Ace Records 2010
Georgie Fame, the Flamingo All-nighter, mods and GIs. These are the things that dreams are made of. Whilst a mid sixties Rod Stewart might have claimed that it was his ambition to sing with Count Basie, it was Georgie who actually did it. And whilst the Who and the Small Faces had a legion of moddy boy fans in the middle of the decade, it was Georgie who was championed by the Soho ace faces a couple of years earlier. Although the Fame monicker was the invention of Larry Parnes, it was the erstwhile Clive Powell who made it his own by taking a Jon Hendricks jazz song to the top of the UK jazz charts in 1964. Georgie had the hippest musical credentials and the ability to take jazz, soul and R&B to the top of the pop charts without compromising or selling out. Polydor Records has a wonderful “Beat Classics” CD available that covers Georgie’s biggest hits so we have devised our “Mod Classics” as an alternative view with only a little crossover with that release. We take in the period between early 1964 and late 1966 when Georgie’s records appeared on Columbia Records and he was backed on record by either the Blue Flames or the cream of the UK’s jazz musicians in the Harry South Big Band.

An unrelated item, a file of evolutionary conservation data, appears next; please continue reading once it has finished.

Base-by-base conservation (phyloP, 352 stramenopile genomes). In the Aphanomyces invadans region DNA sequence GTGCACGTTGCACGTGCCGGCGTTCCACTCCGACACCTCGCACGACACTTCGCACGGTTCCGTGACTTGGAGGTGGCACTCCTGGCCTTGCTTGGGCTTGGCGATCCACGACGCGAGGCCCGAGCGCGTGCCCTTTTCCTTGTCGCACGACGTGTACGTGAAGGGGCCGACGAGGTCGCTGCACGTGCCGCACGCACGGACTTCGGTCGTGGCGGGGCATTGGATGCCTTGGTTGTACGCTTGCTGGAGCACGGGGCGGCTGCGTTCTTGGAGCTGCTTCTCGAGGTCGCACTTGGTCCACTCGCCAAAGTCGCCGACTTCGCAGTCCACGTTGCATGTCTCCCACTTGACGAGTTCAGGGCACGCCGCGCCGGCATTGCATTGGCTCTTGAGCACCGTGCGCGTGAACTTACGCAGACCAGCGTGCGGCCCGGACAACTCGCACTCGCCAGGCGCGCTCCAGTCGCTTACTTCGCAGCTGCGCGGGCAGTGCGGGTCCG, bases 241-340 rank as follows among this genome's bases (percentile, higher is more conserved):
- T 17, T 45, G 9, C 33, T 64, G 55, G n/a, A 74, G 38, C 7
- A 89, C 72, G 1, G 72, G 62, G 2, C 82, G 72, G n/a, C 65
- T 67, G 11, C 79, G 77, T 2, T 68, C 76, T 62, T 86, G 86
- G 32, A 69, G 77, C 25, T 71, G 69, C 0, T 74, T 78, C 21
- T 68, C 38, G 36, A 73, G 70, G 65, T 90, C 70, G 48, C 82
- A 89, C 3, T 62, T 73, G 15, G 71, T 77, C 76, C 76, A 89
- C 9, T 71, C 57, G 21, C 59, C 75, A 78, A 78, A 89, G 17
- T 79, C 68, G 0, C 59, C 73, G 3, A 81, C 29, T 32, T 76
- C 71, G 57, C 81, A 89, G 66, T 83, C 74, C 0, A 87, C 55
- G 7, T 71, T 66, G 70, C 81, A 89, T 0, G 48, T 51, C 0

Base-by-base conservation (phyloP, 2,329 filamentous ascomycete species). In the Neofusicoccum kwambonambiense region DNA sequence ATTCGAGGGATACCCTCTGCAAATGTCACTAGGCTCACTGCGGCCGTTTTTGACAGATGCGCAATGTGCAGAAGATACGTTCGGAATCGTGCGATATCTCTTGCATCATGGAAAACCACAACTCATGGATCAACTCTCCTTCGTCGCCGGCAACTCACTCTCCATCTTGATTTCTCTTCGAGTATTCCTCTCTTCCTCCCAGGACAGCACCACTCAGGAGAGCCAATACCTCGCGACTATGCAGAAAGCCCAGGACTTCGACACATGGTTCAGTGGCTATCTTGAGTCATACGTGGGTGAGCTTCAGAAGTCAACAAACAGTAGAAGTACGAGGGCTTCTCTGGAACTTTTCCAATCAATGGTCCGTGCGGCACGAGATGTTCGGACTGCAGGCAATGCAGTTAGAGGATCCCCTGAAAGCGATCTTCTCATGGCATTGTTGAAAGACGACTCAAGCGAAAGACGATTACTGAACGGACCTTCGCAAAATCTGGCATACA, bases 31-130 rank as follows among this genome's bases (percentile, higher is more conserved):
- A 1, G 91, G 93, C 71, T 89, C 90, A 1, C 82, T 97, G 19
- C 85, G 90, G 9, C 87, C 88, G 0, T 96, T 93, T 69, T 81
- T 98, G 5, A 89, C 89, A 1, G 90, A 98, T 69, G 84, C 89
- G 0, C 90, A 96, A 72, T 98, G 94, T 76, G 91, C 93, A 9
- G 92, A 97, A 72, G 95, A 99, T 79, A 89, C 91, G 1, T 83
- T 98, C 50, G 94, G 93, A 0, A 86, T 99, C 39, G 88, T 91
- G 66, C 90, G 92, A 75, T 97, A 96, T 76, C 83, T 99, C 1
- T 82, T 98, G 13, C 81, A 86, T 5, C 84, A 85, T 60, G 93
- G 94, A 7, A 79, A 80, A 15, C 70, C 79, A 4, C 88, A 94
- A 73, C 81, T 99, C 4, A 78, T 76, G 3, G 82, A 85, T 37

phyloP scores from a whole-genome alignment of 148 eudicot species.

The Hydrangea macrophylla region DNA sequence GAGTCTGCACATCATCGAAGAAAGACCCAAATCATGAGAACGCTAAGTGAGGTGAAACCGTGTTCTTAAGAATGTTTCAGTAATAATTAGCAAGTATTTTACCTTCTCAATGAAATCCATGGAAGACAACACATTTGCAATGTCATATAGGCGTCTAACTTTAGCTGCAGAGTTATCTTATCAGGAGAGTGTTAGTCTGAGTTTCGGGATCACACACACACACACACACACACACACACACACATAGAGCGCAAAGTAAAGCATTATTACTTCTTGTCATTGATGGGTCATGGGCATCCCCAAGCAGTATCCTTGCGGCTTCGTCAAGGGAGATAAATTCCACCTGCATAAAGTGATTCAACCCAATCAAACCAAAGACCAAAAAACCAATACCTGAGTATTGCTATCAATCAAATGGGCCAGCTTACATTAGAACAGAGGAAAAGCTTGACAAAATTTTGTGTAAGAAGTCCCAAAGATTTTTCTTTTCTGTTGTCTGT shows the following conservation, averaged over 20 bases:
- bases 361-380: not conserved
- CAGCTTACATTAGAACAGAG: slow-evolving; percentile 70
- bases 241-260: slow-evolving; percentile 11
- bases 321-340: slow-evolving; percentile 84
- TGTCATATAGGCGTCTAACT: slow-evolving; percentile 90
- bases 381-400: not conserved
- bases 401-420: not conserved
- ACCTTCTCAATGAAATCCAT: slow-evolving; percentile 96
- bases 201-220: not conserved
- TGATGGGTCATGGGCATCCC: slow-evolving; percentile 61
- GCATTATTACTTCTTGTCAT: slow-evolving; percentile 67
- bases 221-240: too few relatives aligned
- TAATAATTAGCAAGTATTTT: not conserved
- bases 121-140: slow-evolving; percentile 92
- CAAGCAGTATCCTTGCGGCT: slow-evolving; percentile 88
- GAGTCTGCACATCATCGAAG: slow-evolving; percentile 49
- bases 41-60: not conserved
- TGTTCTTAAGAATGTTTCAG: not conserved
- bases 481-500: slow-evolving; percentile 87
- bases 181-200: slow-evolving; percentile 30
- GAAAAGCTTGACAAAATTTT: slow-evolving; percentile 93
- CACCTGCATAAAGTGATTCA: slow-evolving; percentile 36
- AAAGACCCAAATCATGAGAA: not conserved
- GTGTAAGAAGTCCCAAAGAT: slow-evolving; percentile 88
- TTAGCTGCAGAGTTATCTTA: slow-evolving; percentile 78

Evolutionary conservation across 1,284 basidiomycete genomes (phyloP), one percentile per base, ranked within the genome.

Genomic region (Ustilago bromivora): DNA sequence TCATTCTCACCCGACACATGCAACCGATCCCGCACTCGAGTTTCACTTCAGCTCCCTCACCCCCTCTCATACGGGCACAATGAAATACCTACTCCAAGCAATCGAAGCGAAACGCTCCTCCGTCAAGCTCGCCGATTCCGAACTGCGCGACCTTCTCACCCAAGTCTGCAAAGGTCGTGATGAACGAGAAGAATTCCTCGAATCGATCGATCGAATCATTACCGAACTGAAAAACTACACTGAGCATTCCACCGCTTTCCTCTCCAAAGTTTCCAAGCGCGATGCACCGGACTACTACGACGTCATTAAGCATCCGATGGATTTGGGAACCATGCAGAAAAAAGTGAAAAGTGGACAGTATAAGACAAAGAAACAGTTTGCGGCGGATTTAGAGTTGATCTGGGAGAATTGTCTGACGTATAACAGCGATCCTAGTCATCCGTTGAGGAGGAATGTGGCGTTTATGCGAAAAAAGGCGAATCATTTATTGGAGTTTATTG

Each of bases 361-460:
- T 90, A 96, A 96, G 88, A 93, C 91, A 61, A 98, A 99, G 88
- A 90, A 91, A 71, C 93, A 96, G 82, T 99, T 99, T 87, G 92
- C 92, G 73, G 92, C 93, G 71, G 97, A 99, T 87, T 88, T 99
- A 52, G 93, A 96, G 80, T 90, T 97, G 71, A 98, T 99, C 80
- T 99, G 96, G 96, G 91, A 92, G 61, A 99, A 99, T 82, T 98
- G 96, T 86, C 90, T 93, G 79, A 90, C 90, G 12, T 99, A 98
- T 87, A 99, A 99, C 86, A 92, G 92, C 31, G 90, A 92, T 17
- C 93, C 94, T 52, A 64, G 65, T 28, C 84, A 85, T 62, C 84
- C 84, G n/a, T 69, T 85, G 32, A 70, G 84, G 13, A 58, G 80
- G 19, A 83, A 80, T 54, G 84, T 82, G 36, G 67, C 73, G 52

We have decided to pass by Georgie’s ska recordings as they are for another time and place, so we have filled the grooves with Georgie’s takes on soul, jazz and R&B hits. From his first LP “Live At The Flamingo” we have the band swinging their way through Oscar Brown’s ‘Work Song’ and ‘Parchman Farm’ whose composer, Mose Allison, was one of Georgie’s heroes and influences. By the time of his second album “Fame At Last” Georgie was tackling obscure records from the then unknown Stax label – William Bell’s ‘Monkeying Around’ – taking on Louis Jordan’s arrangement of ‘Point Of No Return’ and also numbers by Major Lance and Ray Charles. In each case he made each song his own, stamping his own vocal mark on each and every one. His next album was 1966s ‘Sweet Thing’ which featured less jazz and more soul, as Don Covay’s ‘See Saw’, the Spinners’ title track, cuts by Stevie Wonder, The Mar-Keys and Sam Cooke were all taken on. We’ve also included a version of Earl Van Dyke’s ‘Soul Stomp’ from around the same period that has only previously been released on a Japanese CD.
1966 saw a second album, “Sound Venture”, which is perhaps Georgie’s finest moment. Recorded with the Harry South Big Band, Georgie’s voice more than holds its own. On ‘Dawn Yawn’ Georgie writes a wonderfully evocative tale of Soho’s night-life and the inevitable come-down the day after, whilst his version of Willie Nelson’s ‘Funny How Time Slips Away’ is a masterpiece of vocal delivery, and the best version of this much-covered song bar none.
We have also rounded up EP cuts from Georgie Fame’s Fats domino tribute EP, some excellent cuts that were only on 45 such as ‘Yeah Yeah’’s B-side ‘Preach and Teach’, the B-side of Georgie’s second Columbia number one ‘Getaway’ a thunderous latin-tinged instrumental called ‘El Bandido’ which is a sure-fire dancefloor winner, and the self-penned single ‘Something’. We feel that a compilation like this was a must for many years and we are very glad that we are the ones to have done it.
By Dean Rudland